several years ago, i wrote this on another forum:
at some point, nearly every aquarist dreams about a tiny representation of a piece of the earth that is completely closed off from all environmental input. you know what i mean, the ecosphere type setups that are completely sealed, only letting light in and very rarely, if ever, air. it is a beautiful idea, it is essentially creating a microcosm, a single window into the entire process that take place on earth. you know, the process we passingly refer to as ecology. it is a dream that has been with aquarists and naturalists for years. some say it has never been done, many say it cannot be done.
that last assumption is complete BS. the one prior only partially so.
before i explain that it is not only possible, but indeed very simple, to create a self sustaining closed system, let me dispell any delusions of grandure that may be building up in anyones head...
you will never be able to keep a healthy goldfishautolinker.com autolinking image in a closed ten gallon aquarium.
i have spent the last fifteen years or so getting closer and closer to that holy grail of aquariums, and i have learned a LOT of lessons along the way. here are a few things i have learned and come to realize that may help someone else who chooses to pursue this "unsolved equation".
first and formost is the size and complexity of the animals and plants that are to be kept in a sealed system. lets say we take a small fish, the dwarf livebearer (heterandria formosa), and a simple plant, java moss, and put them together in ten gallon and seal the lid. we will add light and keep the temperature stable, but that is about it. the rest is up to the fish and the plant.
ok, so we have a fish that will live a lonely life in ten gallon tank. that would be kind of like giving you about half an acre of living space. in fact, you would have about half an acre of lawn, about 60 feet of space above your head, and lightly filtered sunlight. now, lets place ourselves into the fins of our new sealed systems inhabitant. for a little while, things are ok, kinda lonely, but hey, at least you have some room to move around. after a little while, you start to get hungry. this is a problem... there really isnt much to eat, but if you look really hard, you can usually find some tiny bits of dying plant matter to eat, as well as the ocasional tiny copepod here and there. its a good thing you have a tough stomache, otherwise you might be in trouble. so food is taken care of, for now. as the first day drags on, things seem not so bad, the light is hitting the plants and the plants are quickly using up all that annoying CO2 in the water with you, giving you plenty of nice fresh oxygen to breath. along with the CO2, the plants are also soaking up all the nasty stuff that you release with your number ones and number twos. the food sucks, but hey, you cant really complain too much.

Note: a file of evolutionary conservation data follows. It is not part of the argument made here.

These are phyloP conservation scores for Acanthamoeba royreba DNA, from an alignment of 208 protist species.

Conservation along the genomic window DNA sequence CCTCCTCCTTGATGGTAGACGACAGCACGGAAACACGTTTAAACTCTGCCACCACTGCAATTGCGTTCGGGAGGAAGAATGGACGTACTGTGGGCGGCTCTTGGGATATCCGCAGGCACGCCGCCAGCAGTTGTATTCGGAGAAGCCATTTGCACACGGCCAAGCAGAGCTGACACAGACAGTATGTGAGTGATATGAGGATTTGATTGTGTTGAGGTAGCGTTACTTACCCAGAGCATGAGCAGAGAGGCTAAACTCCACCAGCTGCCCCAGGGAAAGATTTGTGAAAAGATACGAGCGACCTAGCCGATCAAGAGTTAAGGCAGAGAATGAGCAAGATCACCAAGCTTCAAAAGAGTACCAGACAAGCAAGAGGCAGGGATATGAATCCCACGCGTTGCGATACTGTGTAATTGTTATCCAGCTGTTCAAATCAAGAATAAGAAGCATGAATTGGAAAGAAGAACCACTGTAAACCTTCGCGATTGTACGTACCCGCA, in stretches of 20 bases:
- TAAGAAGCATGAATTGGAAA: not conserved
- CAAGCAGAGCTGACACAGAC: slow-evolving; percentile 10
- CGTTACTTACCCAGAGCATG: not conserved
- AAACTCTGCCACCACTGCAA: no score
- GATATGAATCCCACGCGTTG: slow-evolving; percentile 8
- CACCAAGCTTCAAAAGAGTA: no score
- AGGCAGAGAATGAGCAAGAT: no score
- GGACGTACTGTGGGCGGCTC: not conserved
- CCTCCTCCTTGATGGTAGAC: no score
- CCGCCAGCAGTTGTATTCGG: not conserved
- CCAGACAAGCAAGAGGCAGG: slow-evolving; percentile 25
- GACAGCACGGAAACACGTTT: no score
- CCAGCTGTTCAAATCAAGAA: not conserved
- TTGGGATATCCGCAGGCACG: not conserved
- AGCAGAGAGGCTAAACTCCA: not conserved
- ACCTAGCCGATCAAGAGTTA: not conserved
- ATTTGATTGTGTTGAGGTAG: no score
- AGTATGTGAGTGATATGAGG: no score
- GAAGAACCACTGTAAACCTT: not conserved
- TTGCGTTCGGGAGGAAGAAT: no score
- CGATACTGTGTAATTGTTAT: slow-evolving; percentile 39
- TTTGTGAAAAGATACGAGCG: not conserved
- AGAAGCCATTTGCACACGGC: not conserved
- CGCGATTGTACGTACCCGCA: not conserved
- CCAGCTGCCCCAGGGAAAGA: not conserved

later on in the day, god decides to turn off the lights. you expected this, nothing new. after a little while however, that nice little oxygen bar you had sitting on top of that nasty tasting plant starts to get a little stuffy. you see, plants only exchange oxygen for carbon dioxide while the lights are on. without the photo in photosynthesis, plants have to use oxygen from the water and expell excess CO2, which they can no longer use. as the new king of your own little ecosystem, this translates into a really lousy day. the CO2 levels are rising, the O2 levels are dropping, and that friendly plant which is now using oxygen faster than you are, doesnt seem so friendly anymore. not only that, the water is getting sharp! by the end of the night, there is so much CO2 in the water that the PH has dropped to dangerous levels and you are really starting to feel the heat. the acid water has left your gills inflamed and you are starting to feel like you are literally suffocating. it wont be long before you slip into unconsiousness...
about this time god(the "benevolent" owner of your new little world) decides to be merciful to you again and turns the light on. slowly, you come out of your oxygen deprivation induced stupor and start to look around. it seems your not the only one who suffered last night. that plant you were hanging out at yesterday has several leaves that look soft and pale, with tiny holes in them. it obviously had a lot of trouble last night, as several patches of it have begun to die back. that means more lousy tasting food for you, which is great and all, except that you still feel sick from last night and really have ZERO appetite. after a while though, the parts of the plant that are still alive soak up a lot of the CO2 and things start to get a little more tolerable. the water never quite returns to that freshness that it had on that first day, but eventually you feel good enough to get hungry. this time, there is plenty of dead and half dead plant for you to eat. with nothing else to eat, you gobble it down. by this point you are relatively comfortable again. what is left of the dying plant is starting to rot, so the place is getting a bit stinky, but you arent hungry and at least you dont feel like you are suffocating anymore.